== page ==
the not, with scorn, and indignation, and detestation. They never will submit to it. They will see in it the iron crown of Charlemagne placed upon the head of your Executive. They will see in it the scene upon the Lupercal vamped up, and new-varnished. They will see in its hideous features of pains and penalties, a declaration of war in all but its form. *They cannot, (for they are the best informed people on the face of the earth, or that ever have been on it, on the great principles of civil and political liberty,) but see in it the utter prostration and demolition of State rights, State constitutions, aye, and of the Federal constitution too.

Is this thing so coveted by, and gratifying to, the President,-is this bloody bill, this Boston port-bill, so delightful to him, that it is to be preferred to that which is said to be pacificatory? Why, sir, if he must be gratified, must be amused and pleasurably employed, buy him a TEE-TO-TUM, or some other harmless toy, but do not give him the purse and sword of the nation, the army and navy,—the whole military power of the country, as peaceful playthings to be used at his discretion. : If, however, this bill must pass,—if there be no substitute so palatable as blood, I withdraw my opposition to its being taken up, and only ask the privilege of exposing its details; although I clearly see that the interested passions on one side, and a supple subserviency on another, will insure its passage by a very large majority.

One word, sir, to the gentleman who says this bill is necessary, because South Carolina has not yet repealed her ordinance. HAS NOT YET, I presume means, notwithstanding the President's Proclamation. Sir, South Carolina has received the insolent mandate of the President, commanding her to retrace her steps, tear from her archives one of the brightest pages of her glory, and alter the fundamental principles of her constitution ; and she sends him back, (through her humble representatives,) the message sent from Utica to Cæsar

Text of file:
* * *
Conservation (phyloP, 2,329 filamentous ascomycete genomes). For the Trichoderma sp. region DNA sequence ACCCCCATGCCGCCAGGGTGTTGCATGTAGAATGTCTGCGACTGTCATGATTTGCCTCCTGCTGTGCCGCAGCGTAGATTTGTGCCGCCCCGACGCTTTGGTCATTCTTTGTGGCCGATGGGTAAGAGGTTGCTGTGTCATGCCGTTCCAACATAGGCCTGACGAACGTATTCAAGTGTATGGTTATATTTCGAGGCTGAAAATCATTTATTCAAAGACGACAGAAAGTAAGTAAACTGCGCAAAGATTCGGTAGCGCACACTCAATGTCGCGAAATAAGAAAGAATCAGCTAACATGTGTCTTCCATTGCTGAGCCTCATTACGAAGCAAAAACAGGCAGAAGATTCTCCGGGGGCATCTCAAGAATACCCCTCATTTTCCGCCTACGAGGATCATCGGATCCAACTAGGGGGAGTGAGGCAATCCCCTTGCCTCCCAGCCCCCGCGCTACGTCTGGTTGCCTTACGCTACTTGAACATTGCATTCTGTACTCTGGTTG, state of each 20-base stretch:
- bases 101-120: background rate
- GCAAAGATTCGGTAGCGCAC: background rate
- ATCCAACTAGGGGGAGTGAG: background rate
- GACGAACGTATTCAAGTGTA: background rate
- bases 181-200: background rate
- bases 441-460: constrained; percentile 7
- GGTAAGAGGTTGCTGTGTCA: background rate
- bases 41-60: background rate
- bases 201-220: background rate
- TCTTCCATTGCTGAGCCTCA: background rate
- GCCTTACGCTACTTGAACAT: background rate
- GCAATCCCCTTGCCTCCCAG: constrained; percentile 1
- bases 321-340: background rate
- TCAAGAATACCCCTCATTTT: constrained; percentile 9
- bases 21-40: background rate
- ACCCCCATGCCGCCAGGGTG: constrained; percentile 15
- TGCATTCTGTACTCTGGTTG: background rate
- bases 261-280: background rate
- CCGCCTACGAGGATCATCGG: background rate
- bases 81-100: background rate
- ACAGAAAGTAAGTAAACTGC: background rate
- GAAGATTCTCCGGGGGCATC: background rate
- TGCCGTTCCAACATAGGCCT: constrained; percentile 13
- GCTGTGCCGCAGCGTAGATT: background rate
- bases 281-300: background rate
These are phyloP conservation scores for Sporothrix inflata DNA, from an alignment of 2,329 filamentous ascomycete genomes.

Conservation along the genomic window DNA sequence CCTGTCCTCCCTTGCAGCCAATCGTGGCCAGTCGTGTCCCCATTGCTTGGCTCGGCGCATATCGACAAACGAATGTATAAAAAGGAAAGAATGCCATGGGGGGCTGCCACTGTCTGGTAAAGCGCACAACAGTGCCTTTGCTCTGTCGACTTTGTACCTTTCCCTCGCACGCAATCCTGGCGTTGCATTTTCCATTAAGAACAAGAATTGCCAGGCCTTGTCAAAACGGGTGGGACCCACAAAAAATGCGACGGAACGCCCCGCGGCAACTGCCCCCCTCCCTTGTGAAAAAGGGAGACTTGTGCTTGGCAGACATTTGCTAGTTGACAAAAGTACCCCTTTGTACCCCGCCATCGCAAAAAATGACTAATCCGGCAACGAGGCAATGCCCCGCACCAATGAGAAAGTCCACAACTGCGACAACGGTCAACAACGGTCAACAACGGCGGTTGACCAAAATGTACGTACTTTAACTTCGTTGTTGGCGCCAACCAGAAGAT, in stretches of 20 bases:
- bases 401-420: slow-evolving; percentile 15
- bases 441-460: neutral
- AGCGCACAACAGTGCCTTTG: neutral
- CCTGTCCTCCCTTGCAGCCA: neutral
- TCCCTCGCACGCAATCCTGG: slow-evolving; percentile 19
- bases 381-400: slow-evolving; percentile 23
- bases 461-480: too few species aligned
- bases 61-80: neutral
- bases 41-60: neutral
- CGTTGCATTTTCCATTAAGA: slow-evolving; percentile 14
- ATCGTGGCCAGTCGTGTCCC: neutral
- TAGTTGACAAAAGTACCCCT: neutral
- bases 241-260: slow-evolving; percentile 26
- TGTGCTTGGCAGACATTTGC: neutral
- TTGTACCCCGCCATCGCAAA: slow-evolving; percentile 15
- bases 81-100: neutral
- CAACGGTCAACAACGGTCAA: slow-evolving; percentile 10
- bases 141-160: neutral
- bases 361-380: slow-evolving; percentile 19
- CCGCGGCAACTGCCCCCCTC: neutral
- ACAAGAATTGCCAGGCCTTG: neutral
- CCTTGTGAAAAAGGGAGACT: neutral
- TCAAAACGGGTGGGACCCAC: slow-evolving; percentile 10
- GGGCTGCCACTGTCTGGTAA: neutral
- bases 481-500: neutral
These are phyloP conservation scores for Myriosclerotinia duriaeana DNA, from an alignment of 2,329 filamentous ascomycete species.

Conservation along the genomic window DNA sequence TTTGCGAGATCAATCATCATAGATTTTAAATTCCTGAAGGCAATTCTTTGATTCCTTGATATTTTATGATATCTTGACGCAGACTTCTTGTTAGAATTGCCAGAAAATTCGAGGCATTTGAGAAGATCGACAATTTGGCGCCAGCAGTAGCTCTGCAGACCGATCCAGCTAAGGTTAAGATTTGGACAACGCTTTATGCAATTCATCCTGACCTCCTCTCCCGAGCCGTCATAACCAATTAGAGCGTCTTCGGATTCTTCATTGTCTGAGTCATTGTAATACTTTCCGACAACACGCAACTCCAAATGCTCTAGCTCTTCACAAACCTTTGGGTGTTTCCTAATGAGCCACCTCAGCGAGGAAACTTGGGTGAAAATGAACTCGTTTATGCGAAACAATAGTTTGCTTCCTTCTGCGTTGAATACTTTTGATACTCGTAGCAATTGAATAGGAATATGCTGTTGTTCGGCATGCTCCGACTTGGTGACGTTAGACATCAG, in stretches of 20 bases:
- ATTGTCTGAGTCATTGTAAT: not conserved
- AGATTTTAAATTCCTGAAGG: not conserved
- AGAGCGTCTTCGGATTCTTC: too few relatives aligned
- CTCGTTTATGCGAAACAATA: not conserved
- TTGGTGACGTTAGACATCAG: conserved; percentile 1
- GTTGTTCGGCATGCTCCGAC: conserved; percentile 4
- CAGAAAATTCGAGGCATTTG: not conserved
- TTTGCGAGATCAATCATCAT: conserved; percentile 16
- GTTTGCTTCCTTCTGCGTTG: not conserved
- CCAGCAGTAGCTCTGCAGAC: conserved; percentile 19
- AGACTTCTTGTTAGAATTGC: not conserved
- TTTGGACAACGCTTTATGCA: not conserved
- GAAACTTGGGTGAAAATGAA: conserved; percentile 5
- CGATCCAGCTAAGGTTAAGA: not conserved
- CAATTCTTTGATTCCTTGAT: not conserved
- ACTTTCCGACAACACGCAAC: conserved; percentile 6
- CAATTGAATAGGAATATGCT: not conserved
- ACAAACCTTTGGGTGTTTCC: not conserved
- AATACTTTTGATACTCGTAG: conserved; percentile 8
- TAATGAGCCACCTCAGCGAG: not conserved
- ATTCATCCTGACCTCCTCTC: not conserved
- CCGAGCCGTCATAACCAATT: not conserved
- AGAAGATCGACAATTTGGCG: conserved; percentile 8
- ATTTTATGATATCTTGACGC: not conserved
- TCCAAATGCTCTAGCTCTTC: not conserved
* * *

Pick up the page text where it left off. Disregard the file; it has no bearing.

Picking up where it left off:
“ Bid him disband his legions ;
Restore the Commonwealth to liberty ;
Submit his actions to the public censure,
Abide the judgment of a Roman Senate,

And strive to gain the pardon of the people.
That, sir, is her answer !

EXERCISE L.-SCENE FROM THE LORD OF THE ISLES. Scott. Speakers, Lord Ronald, Lorn, Edward and Robert Bruce, Abbot,

and Attendants, De Argentine, Torquil, and Minstrel. [See remarks introductory to EXERCISE XXX. -This and several other dialogues,-it will be perceived from their comparative length,

-are designed for exhibition' occasions.] Ronald. [Entering to the rest who are seated, and conduct

ing the Bruces.]
Brother of Lorn, and you, fair lords, rejoice !
Here,—to augment our glee,-
Come, wandering knights from travel far,
Well proved, they say, in strife of war,
And tempest on the sea.-
Ho! give them at your board such place
As best their presence seems to grace,

And bid them welcome free !
Lorn. Say in your voyage if aught ye knew

of the rebellious Scottish crew,
Who to Rath Erin's shelter drew
With Carrick's outlawed chief ?
And if,—their winter's exile o’er,-
They harbour still by Ulster's shore
Or launch their galleys on the main,

To vex their native land again ?
Edw. Of rebels have we nought to show,
But if of Royal Bruce, thou ’dst know,

I warn thee he has sworn,
Ere thrice three days shall come and go,
His banner Scottish winds shall blow,
Despite each mean or mighty foe,-
From England's every bill and bow

To Allaster of Lorn.
Ron. Brother, it better suits the time

To chase the night with Ferrand's rhyme,
Than wake, 'midst mirth and wine, the jars

That flow from these unhappy wars.-
Lorn. Content.

The lay I named will carry smart [To Argentine.]
To these bold strangers' haughty heart,

If right this guess of mine.
Min. Whence the broach of burning gold,

That clasps the chieftain's mantle fold,
Wrought and chased with rare device,
Studded fair with gems of price,
On the varied tartans beaming,
As, through night's pale rainbow gleaming
Fainter now, now seen afar,
Fitful shines the northern star ?
Moulded thou for monarch's use,
By the overweening Bruce,
When the royal robe he tied
O'er a heart of wrath and pride ;
Thence in triumph wert thou torn,
By the victor hand of Lorn!
While the gem was won and lost
Widely was the war-cry tossed !
Rung aloud Bendourish Fell;
Answered Douchart's sounding dell ;
Fled the deer from wild Teyndrum;
When the homicide, o'ercome,
Hardly 'scaped with scath and scorn,
Left the pledge with conquering Lorn!
Then this broach, triumphant borne,
Beam'd upon the breast of Lorn.-
Farthest fed its former lord,
Left his men to brand and cord,
Bloody brand of Highland steel,
English gibbet, axe, and wheel.
Let him fly from coast to coast,
Dogged by Comyn's vengeful ghost,